The uric acid blood test is used to detect high levels of this compound in the blood in order to help diagnose gout. The test is also used to monitor uric acid levels in people undergoing chemotherapy or radiation treatment for cancer. Rapid cell turnover from such treatment can result in an increased uric acid level.
The uric acid urine test is used to help diagnose the cause of recurrent kidney stones and to monitor people with gout for stone formation.
The uric acid blood test is ordered when a health care provider suspects that someone has a high uric acid level. Some people with high levels of uric acid have a disease called gout, which is a common form of arthritis. People with gout suffer from joint pain, most often in their toes, but in other joints as well. The test is also ordered to monitor cancer patients undergoing chemotherapy or radiation therapy, to ensure that uric acid levels do not get dangerously high.
The urine uric acid test may be ordered when a person suffers from recurrent kidney stones or has gout and needs to be monitored for formation of these stones.
Blood Higher than normal uric acid levels in the blood is called hyperuricemia and can be caused by the over-production of uric acid in the body or the inability of the kidneys to adequately remove enough uric acid from the body. Further investigation is needed to determine the cause of the overproduction or decreased excretion of uric acid.
Increased concentrations of uric acid can cause crystals to form in the joints, which can lead to the joint inflammation and pain characteristic of gout. Uric acid can also form crystals or kidney stones that can damage the kidneys.
The American College of Rheumatology published guidelines on the management of gout in 2012 that recommend that target serum urate (uric acid) levels should be below 6 mg/dL for people diagnosed with the condition.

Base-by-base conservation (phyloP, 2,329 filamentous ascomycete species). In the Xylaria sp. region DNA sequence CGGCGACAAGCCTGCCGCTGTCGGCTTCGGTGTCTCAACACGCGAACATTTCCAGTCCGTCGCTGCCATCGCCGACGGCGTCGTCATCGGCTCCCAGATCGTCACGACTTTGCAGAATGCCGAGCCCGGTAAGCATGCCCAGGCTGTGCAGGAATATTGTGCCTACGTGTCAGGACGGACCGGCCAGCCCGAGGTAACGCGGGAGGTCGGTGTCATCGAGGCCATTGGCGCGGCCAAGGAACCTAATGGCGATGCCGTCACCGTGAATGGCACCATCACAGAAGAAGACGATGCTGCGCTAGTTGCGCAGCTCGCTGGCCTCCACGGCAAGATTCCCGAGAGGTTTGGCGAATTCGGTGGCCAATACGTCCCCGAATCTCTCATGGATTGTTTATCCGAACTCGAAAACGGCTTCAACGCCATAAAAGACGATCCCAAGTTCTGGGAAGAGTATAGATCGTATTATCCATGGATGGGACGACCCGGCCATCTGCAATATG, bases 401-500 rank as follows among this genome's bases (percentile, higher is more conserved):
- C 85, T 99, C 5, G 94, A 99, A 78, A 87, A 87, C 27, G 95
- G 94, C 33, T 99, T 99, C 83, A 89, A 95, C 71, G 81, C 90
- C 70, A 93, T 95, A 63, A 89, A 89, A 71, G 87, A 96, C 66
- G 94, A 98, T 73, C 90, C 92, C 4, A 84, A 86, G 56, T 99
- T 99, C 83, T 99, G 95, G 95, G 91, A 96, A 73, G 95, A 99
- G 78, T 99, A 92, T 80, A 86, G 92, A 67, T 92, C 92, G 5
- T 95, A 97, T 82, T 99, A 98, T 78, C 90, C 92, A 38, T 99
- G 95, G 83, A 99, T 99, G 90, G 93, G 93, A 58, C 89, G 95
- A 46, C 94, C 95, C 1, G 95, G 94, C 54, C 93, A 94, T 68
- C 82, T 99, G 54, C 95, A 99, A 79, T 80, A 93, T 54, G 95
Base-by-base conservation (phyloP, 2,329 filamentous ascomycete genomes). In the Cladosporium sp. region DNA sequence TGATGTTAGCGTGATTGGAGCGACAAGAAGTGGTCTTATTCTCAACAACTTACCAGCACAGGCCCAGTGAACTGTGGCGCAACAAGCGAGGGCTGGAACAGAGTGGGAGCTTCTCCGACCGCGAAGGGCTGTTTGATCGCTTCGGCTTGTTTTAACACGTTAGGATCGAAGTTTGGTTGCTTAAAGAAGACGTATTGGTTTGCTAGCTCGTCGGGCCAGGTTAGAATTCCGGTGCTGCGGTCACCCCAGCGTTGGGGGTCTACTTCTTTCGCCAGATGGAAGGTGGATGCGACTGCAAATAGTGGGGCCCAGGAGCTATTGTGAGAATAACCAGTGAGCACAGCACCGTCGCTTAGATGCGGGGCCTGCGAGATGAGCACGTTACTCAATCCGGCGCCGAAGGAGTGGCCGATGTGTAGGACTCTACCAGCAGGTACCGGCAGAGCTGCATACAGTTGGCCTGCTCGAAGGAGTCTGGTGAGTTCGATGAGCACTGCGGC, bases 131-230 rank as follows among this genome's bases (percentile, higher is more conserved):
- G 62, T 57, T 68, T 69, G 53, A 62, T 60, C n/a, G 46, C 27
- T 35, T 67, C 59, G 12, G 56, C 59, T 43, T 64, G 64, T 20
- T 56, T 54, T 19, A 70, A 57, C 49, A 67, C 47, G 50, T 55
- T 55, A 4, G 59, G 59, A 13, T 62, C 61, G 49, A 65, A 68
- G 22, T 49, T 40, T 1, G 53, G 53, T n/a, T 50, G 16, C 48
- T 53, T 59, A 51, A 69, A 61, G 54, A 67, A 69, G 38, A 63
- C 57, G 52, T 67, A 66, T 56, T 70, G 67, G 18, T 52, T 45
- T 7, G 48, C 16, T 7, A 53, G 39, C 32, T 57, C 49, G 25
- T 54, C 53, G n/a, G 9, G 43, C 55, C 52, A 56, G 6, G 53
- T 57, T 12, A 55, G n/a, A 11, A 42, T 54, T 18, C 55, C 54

Low levels of uric acid in the blood are seen much less commonly than high levels and are seldom considered cause for concern. Although low values can be associated with some kinds of liver or kidney diseases, Fanconi syndrome, exposure to toxic compounds, and rarely as the result of an inherited metabolic defect (Wilson disease), these conditions are typically identified by other tests and symptoms and not by an isolated low uric acid result.
Urine High uric acid levels in the urine are seen with gout, multiple myeloma, metastatic cancer, leukemia, and a diet high in purines. Those at risk of kidney stones who have high uric acid levels in their urine may be given medication to prevent stone formation.
Low urine uric acid levels may be seen with kidney disease, chronic alcohol use, and lead poisoning.
Many drugs can increase or decrease the level of uric acid. In particular, diuretic drugs like thiazide drugs can cause uric acid levels to go up.
Aspirin and other salicylates have varying effects on uric acid. At low aspirin levels (as may occur in persons taking aspirin only occasionally), aspirin can increase blood uric acid. On the other hand, in high doses (as may be used to treat rheumatoid arthritis), aspirin actually lowers the concentration of uric acid.
For people who have uric acid kidney stones or gout, foods that are high in purine content should be avoided, including organ meats (like liver and kidneys), sardines and anchovies. Alcohol also should be avoided, because it slows down the removal of uric acid from the body. Fasting, rapid weight loss, stress, and strenuous exercise all raise uric acid levels.
Some people may have a high level of uric acid in the blood without having associated signs or symptoms (asymptomatic hyperuricemia). However, general screening to detect this condition is not recommended, nor is treatment considered appropriate.
This article was last reviewed on June 25, 2013. | This article was last modified on February 24, 2015.
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